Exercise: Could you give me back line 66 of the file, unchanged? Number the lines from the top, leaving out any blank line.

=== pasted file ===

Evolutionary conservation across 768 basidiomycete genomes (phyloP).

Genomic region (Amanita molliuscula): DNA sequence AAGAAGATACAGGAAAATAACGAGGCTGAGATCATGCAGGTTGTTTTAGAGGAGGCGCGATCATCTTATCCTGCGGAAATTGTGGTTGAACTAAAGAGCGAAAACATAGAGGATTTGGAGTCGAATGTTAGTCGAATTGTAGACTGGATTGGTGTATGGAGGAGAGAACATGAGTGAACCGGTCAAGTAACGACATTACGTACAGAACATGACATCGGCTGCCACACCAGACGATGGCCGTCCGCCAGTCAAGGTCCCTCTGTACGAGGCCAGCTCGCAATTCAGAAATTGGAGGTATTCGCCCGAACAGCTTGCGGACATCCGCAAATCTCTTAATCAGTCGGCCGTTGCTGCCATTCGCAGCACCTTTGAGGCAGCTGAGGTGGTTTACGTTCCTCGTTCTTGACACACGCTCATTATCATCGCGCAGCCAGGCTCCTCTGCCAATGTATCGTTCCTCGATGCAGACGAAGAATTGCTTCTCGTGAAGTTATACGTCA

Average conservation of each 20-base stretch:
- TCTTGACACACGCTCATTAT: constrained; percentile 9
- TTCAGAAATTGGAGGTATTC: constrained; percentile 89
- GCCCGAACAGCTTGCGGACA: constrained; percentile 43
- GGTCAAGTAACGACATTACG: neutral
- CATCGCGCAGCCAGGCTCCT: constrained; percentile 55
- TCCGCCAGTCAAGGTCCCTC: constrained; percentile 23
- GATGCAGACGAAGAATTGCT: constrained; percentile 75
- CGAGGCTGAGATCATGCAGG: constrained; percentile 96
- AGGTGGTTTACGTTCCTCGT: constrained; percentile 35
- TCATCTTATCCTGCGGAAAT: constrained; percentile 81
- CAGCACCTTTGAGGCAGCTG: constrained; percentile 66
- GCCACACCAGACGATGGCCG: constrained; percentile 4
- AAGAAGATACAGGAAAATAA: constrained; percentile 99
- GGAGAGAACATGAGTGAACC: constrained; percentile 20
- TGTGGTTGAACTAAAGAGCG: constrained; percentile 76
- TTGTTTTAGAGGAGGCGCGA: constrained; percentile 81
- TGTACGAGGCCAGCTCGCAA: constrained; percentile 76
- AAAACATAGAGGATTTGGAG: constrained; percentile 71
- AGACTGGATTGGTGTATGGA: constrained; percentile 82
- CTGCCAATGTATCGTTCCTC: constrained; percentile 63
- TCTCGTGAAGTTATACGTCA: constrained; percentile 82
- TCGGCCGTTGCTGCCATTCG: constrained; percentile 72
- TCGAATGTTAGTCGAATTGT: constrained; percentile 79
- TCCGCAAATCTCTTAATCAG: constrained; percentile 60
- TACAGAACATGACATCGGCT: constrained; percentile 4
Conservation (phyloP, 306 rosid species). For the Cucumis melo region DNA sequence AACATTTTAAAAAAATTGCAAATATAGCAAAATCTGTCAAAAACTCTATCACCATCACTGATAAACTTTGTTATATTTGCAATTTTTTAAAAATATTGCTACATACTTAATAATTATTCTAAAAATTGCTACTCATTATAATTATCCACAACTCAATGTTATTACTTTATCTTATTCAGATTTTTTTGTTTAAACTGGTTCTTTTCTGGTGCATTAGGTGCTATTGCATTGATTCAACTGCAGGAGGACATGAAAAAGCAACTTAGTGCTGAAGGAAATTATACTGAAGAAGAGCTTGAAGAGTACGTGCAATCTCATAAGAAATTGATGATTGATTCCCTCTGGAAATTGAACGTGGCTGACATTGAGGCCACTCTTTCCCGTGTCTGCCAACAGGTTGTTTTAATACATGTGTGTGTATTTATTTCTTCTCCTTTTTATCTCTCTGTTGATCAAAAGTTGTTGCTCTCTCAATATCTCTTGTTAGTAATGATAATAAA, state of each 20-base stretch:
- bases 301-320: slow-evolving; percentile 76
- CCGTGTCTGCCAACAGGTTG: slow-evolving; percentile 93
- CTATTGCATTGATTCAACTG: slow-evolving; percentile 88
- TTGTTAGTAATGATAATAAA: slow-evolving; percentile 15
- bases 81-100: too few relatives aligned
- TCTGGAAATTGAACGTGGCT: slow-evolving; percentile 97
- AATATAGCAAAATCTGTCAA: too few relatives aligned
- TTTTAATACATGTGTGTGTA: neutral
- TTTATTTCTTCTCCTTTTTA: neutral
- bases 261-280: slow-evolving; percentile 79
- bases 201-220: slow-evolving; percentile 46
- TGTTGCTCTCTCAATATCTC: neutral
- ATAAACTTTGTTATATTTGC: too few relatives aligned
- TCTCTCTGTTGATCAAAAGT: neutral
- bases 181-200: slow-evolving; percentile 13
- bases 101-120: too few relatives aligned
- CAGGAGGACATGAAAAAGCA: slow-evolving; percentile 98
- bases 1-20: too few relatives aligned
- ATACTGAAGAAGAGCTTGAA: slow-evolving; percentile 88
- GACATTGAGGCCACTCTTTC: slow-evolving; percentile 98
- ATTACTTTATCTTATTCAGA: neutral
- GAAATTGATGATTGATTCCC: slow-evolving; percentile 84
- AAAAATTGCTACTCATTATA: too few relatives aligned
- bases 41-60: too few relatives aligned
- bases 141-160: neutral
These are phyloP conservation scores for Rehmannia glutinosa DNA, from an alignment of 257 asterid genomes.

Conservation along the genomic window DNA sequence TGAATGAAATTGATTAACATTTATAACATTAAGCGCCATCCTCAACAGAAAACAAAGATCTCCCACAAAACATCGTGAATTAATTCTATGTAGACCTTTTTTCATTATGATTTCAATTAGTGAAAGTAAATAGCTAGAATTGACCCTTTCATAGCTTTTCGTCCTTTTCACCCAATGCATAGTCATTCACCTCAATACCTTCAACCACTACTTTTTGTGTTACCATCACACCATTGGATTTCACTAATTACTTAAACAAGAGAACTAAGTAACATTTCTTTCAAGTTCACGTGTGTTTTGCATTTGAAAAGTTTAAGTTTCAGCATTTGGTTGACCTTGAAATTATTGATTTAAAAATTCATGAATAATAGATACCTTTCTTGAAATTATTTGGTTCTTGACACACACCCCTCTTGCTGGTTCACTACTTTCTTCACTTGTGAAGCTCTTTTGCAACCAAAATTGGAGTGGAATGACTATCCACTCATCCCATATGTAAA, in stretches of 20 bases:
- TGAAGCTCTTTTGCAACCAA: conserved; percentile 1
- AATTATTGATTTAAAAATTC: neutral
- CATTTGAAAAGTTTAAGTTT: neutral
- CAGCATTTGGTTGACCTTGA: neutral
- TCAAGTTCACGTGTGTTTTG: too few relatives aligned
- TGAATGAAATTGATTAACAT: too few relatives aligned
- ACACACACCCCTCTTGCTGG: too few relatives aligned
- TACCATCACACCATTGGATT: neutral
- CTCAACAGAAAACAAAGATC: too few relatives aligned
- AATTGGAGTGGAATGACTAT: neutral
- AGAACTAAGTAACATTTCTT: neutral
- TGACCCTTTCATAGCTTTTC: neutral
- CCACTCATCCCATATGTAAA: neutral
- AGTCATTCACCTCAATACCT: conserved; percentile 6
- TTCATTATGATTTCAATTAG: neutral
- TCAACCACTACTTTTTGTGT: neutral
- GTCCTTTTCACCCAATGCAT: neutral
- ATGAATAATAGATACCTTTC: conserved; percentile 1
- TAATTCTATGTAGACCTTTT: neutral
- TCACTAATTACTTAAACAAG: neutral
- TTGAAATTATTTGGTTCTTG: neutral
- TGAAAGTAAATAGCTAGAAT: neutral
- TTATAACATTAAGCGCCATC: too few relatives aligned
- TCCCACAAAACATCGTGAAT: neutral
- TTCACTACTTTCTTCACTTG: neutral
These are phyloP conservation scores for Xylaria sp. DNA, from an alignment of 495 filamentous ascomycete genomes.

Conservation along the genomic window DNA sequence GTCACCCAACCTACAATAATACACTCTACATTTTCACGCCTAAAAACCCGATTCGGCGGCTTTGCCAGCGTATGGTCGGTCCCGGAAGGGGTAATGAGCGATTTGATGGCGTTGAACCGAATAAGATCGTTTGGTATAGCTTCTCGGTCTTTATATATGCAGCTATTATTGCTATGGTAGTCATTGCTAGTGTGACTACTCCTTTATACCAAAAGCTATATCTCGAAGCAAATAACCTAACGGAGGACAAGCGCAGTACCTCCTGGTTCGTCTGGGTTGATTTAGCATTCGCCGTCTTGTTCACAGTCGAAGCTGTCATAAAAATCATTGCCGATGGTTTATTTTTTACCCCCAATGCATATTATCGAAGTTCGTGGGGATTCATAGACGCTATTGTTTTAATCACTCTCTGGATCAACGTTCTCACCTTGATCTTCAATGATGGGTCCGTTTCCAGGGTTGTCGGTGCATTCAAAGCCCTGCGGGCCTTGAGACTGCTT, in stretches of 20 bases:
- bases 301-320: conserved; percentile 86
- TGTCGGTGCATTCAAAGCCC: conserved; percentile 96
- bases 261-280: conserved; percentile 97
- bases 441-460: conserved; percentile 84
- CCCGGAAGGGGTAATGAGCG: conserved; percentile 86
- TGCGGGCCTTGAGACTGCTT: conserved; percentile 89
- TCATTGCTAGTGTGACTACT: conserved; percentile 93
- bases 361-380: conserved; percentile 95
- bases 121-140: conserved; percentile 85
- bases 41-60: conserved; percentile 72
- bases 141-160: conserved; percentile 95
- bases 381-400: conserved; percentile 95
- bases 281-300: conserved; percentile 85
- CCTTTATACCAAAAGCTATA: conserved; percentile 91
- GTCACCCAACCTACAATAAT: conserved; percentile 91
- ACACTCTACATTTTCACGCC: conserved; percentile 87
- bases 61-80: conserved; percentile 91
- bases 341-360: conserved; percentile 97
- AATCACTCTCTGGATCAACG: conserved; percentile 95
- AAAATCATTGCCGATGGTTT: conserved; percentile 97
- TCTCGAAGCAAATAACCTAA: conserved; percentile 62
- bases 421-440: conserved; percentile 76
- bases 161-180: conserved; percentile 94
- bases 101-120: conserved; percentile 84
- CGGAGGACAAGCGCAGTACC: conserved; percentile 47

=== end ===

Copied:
- AATTGGAGTGGAATGACTAT: neutral